Antithymocyte globulin (ATG) is a lymphoablative agent used in transplant patients. However, ATG treated recipients eventually reconstitute their T cell repertoire, develop anti-donor immune responses and either reject transplanted organ acutely or develop chronic graft injury. The goal of this study was to investigate the mechanisms of homeostatic and antigen driven recovery of T cells following lymphoablation in a mouse model of heterotopic cardiac transplantation.
Treatment with a murine analog of antithymocyte globulin mATG (25 mg/kg on d. 0 and 4 posttransplant) depletes >99.9% of total CD8 T cells in all lymphoid and non-lymphoid compartments. In contrast, about 50% of effector/memory CD44hiCD4 T cells are resistant to depletion. Administration of depleting anti-CD4 mAb prior to mATG eliminates up to 99.9% of residual CD4 T cells. This additional CD4 cell depletion severely compromised the recovery of CD8 T cells in mATG treated heart allograft recipients compared to mATG treatment alone (0.2% vs 3-5% of spleen CD8 T cells recovered by d. 10 posttransplant, respectively). This inhibition of CD8 T cell recovery after mATG treatment was observed in both CD4 depleted and genetically CD4-deficient recipients of iso- and allografts as well as in non-transplanted mice. These results suggest that CD4 T cells are required for homeostatic CD8 T cell recovery regardless of antigen driven proliferation or surgery-induced inflammation.
To investigate the mechanisms underlying CD4 T cell help for CD8 T cell reconstitution we used a previously established model in which recipients containing donor-reactive memory CD4 T cells reject heart allografts despite treatment with anti-CD154 mAb MR1 (MST of 10 d.) Remarkably, combination of MR1 and mATG treatment significantly impaired CD8 T cell recovery and prolonged heart allograft survival in these recipients compared to mATG monotherapy (MST 32 vs. 11.5 d). Conversely, treatment with agonistic anti-CD40 antibody rescued expansion of CD8 T cells in mATG treated CD4 KO or CD4-depleted recipients. Thus, CD40/CD154 signaling was necessary and sufficient for CD8 T cell recovery in lymphopenic mice.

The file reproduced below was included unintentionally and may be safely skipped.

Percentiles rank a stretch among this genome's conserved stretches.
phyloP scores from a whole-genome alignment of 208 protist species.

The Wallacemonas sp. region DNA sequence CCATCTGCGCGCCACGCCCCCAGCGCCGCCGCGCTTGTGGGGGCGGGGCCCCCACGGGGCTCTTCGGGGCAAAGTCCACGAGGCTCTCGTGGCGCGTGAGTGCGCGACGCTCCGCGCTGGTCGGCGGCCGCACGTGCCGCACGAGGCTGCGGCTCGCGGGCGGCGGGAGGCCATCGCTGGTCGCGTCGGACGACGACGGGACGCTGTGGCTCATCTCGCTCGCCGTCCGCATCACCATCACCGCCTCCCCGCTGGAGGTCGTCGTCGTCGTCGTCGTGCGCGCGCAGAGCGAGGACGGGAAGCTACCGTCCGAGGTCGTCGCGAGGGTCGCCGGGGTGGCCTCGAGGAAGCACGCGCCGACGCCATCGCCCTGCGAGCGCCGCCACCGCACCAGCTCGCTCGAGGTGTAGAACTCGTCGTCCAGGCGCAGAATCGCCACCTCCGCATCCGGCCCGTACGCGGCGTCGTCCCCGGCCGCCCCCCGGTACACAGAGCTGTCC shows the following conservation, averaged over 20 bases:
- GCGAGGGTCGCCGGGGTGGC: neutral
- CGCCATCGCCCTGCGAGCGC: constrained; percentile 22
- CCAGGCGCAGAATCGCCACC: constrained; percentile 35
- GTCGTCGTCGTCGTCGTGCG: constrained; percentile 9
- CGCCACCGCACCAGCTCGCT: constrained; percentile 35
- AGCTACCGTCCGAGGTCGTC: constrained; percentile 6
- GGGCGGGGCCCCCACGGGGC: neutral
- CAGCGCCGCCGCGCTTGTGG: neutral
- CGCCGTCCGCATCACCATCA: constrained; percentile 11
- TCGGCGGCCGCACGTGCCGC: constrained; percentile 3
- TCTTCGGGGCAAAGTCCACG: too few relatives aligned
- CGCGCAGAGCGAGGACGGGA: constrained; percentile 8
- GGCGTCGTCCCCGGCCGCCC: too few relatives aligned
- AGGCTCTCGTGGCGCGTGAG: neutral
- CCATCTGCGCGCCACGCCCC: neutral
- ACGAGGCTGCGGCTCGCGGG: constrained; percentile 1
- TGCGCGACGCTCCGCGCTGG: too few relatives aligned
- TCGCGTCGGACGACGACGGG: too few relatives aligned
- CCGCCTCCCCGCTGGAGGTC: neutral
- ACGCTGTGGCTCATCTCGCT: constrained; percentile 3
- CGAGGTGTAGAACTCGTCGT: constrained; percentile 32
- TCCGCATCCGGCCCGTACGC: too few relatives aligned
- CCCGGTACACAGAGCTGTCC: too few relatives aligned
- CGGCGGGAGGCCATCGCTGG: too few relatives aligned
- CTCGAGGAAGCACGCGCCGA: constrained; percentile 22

Our results demonstrate that residual CD4 T cells provide CD40-dependent helper signals for the expansion of both donor-specific and non-specific CD8 T cells following lymphoablation with mATG. Interfering with helper functions of CD4 T cells should improve the efficiency of ATG induction therapy in sensitized transplant recipients.
To cite this abstract in AMA style:Ayasoufi K, Wang X, Yu H, Valujskikh A. CD40-Dependent Help by CD4 T Cells Is Required for CD8 T Cell Recovery after Antithymocyte Globulin Lymphoablation [abstract]. Am J Transplant. 2013; 13 (suppl 5). https://atcmeetingabstracts.com/abstract/cd40-dependent-help-by-cd4-t-cells-is-required-for-cd8-t-cell-recovery-after-antithymocyte-globulin-lymphoablation/. Accessed November 28, 2020.
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